Narcissism and Unexpected Behaviour

There have been claims recently that “collective Narcissism” explains some episodes where people behave in ways that are unexpected viz. elect Trump and vote for Brexit. If Narcissism is interpreted in the formal way that psychiatrists do, this can’t really be true. But, as I will explain, there are ways of constructing the claim such that it reveals some valuable insights.

The way we predict and explain the behaviour of others is known as “Theory of Mind.” There are two major accounts of how we do this. They are known as Simulation Theory and Theory Theory. The first claims that we predict others by simulating, while the second claims that we do so by using a theory of them. While the second account is the mainstream one, I have defended the simulationist account in my first book, “Simulation Theory” (tinyurl.com/oosta7)

The major objection to Simulation Theory has been that it cannot explain systematic errors in Theory of Mind. These are seen when people contemplate the infamous Milgram experiment, where everyone apparently gives out electric shocks to strangers while everyone systematically fails to predict this. I dealt with this objection in my book by positing “bias mismatch” as the answer. If the person you are simulating exhibits a cognitive bias and you don’t, your simulation will fail. For example, in the case of the Milgram Experiment, the bias you are missing is Conformity Bias. This is also known as the Asch Effect, and basically formalises the idea that we all tend to do what we we are told to some extent. This effect is surprisingly strong.

Now we come to the Narcissism ideas, which I will situate in the above framework. The claim is that “collective Narcissism” about the greatness of a country causes people to make poor decisions. In the case of the US, they have elected someone who promised to make their country great again. In the case of the UK, they have decided to take huge unwarranted risks with the trade position without any particular upsides in the belief that the UK is better off alone.

The claim cannot really be that substantial numbers of people are actually suffering from Narcissistic Personality Disorder. This is because NPD subjects make up around 1% of the general population. This is quite common: many psychiatric disorders have around a 1% prevalence rate. I hypothesise that this is because if it is much less, we cannot see it, and if it is much more, we redefine it as normal!

So 1% of the population is not enough to elect a President or tilt a referendum. However, people can exhibit Narcissistic tendencies. This could be a much larger element of the population (data are sparse here). In order to look at the plausibility of that, let us consider what Narcissism looks like clinically. To help do that, I will now describe the criteria for a diagnosis of NPD.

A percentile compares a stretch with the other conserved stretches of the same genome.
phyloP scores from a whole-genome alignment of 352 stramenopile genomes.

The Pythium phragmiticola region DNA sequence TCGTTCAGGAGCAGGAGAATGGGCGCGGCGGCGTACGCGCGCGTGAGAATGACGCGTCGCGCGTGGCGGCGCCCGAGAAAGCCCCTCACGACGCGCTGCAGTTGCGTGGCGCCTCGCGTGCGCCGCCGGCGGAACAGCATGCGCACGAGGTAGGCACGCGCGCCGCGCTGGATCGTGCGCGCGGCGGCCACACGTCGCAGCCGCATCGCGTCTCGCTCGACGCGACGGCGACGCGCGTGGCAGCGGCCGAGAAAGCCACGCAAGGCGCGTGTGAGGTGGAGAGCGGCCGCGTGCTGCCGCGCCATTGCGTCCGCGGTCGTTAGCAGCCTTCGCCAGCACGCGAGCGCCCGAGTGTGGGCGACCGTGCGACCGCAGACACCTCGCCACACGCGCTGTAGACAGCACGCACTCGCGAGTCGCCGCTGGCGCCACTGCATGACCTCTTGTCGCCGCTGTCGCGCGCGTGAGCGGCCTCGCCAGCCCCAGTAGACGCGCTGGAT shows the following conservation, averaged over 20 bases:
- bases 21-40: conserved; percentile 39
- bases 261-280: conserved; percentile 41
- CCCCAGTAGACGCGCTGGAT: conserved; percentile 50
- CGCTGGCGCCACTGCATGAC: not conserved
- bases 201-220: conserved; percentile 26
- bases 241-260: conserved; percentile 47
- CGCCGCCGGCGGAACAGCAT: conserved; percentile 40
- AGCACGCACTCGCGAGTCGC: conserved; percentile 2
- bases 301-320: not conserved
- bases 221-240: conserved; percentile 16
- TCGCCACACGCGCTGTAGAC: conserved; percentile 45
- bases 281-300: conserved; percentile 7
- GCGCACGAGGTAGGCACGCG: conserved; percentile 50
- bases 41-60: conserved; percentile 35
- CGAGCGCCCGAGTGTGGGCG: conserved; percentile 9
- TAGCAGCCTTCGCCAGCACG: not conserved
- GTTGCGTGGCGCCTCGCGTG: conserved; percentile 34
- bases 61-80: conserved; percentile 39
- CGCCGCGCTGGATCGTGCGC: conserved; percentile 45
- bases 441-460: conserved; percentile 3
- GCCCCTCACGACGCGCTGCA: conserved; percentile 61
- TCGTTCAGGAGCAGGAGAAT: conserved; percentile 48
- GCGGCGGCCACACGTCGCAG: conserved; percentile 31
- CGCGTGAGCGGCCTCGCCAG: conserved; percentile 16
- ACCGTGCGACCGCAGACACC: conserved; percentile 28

Informally, Narcissism could be characterised as excessive self-regard, though it is perhaps unclear how one would characterise such excess and subjects can often be extremely successful high-status individuals. So in a sense, the high self-regard can be merited.

Formally, four criteria must be satisfied in order for a subject to receive a diagnosis of Narcissistic Personality Disorder. These are: impairments in self-functioning, impairments in interpersonal functioning, impairments in intimacy and antagonism. Each of the criteria can be exhibited in either of two ways.

Impairments in self functioning can be exhibited by excessive reference to others for self-definition and self-esteem; or goal-setting may be based excessively on the aim of obtaining approval from others.

Impairments in interpersonal functioning may be exhibited either by impaired empathy or by impaired intimacy. Empathy is defined as the ability to recognise or identify with the feelings and needs of others or a tendency to underestimate one’s own effect on others.

Impaired intimacy is seen if relationships are largely superficial and exist to mostly serve the ends of the subject.

Finally, a diagnosis also requires antagonism, which may be characterised either as grandiosity, meaning feelings of entitlement or self-centredness, or attention-seeking behaviour.

So here we see how everything fits together. I think we can agree that many more people than 1% of the population could exhibit tendencies like the above. I also think we can regard Narcissistic tendencies, which would look like the above but fall short of being fully diagnosable, as a cognitive bias. This could be much more widely prevalent in the population than the number of diagnosable subjects. If you simulate such people and you do not yourself have the same Narcissistic tendencies about the same issues, you will get it wrong. So we see how the claims that Narcissistic tendencies can explain our failure to predict the explanation of Trump and Brexit, despite abundant data pointing that way, can be because of our failure to account for something like collective Narcissism in others.

By the way, this sort of thing comes up in trading as well. Find out more in my new book The Psychology of Successful Trading (see timlshort.com)

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